Regarding your message:
“And when that happens pay attention to the nape of your neck, along your spine downward to the bottom of your shoulder blades.
When I perform this movement, I feel my chest and arms "open" in that they pull further away from each other, my back "close" in that my shoulder blades come closer together and a distinct, to me unmistakable, feeling of "opening" along my neck and spine at the same time.”
It’s great to see this. I think my whole objective in starting this thread was to explore the implications of T.Y. Pang’s highlighting of the feeling in this area of the spine, to pay attention to it and try to understand its importance. You’re clearly doing that. There have been lots of other good contributions to the discussion.
Some years back (2005), we had a “what have you been working on in your form” discussion thread. At the time, I was working in particular on “containing the chest” (han xiong). Here’s what I wrote at the time:
“I thought I had a fairly good grasp of the practice, but I’ve discovered that I was only really aware of it in certain postures. I’ve been trying to integrate it into the whole form, so that I focus on ‘containing the chest’ in movement and transition rather than in ending postures only. I’m finding that this focus is helping me to feel more of a connection between my two arms, and a greater sense of arm movement being integrated with my torso. I’ve also been noticing a difference in the way the more extended and stretched-out postures feel as a result of containing the chest. Overall, it seems to enhance the focus on the torso as opposed to the limbs, and on core movement as opposed to peripheral movement. It also occurs to me that the notion of containing the chest is just another aspect of the all important requirement to fangsong.”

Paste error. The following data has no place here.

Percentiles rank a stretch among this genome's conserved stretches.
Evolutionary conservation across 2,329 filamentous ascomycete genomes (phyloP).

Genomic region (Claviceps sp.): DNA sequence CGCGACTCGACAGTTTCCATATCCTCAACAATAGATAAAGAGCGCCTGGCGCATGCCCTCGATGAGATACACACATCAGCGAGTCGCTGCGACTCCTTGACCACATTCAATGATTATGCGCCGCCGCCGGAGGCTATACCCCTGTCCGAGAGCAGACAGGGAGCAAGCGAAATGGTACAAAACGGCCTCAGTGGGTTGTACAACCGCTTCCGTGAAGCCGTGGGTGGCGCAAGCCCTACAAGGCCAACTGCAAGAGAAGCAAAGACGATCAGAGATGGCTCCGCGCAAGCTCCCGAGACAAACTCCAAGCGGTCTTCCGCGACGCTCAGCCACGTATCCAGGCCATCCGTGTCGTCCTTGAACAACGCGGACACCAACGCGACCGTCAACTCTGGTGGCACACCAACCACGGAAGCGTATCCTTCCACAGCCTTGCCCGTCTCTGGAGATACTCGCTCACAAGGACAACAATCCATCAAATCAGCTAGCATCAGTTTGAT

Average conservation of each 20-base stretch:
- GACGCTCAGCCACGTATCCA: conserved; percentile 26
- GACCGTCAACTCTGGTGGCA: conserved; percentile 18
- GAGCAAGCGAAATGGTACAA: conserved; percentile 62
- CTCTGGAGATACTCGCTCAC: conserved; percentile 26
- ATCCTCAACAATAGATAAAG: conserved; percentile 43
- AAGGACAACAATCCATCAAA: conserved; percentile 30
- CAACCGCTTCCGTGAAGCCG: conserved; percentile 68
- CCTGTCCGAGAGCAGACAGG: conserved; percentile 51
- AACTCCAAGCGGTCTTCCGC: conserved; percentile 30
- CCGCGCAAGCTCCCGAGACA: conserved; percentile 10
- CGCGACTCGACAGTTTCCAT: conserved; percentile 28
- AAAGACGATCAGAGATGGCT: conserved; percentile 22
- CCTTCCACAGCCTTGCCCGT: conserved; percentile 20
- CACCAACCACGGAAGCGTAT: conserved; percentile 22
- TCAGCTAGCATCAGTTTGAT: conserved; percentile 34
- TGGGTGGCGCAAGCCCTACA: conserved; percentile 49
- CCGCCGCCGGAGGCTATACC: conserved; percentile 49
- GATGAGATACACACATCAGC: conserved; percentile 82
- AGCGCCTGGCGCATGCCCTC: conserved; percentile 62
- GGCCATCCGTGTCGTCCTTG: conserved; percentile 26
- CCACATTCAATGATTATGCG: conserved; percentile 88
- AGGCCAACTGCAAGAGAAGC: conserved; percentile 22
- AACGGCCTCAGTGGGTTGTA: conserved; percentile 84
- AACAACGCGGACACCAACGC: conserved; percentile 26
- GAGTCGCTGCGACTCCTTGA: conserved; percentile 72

I also dug up an old translation I did of Gu Liuxin’s explanation of hanxiong babei, from Taijiquan Shu (The Art of Taijiquan), from his section on the back and spine that I think relates to our discussion here, as he mentions the spinal vertebra between the shoulders:
“Contain the chest (hanxiong)” and “raise the back (babei)” are interconnected. When one is able to contain the chest, then one is able to raise the back. “Raising the back” is when the chest is contained slightly in, the musculature of the back loosen and sink downward (wang xia song chen), and the vertebra between the two shoulders (the spinal vertebra, the third fundamental beneath the neck), have an upward rising stimulus and a slight leading or drawing toward the rearward upward direction—it cannot simply pull toward the rear. In this manner, the muscles of the back have a certain elongative tension and springiness, the skin has a sensation of being drawn up. Since the spine, shoulders and arms are mutually linked, therefore the taijiquan treatise states: “the strength issues from the spine.” In actuality, it is the musculature of the shoulders and back working together in the application of strength, rather than one group of muscles working independently in the application of force.
—Gu Liuxin, Taijiquan Shu, p. 35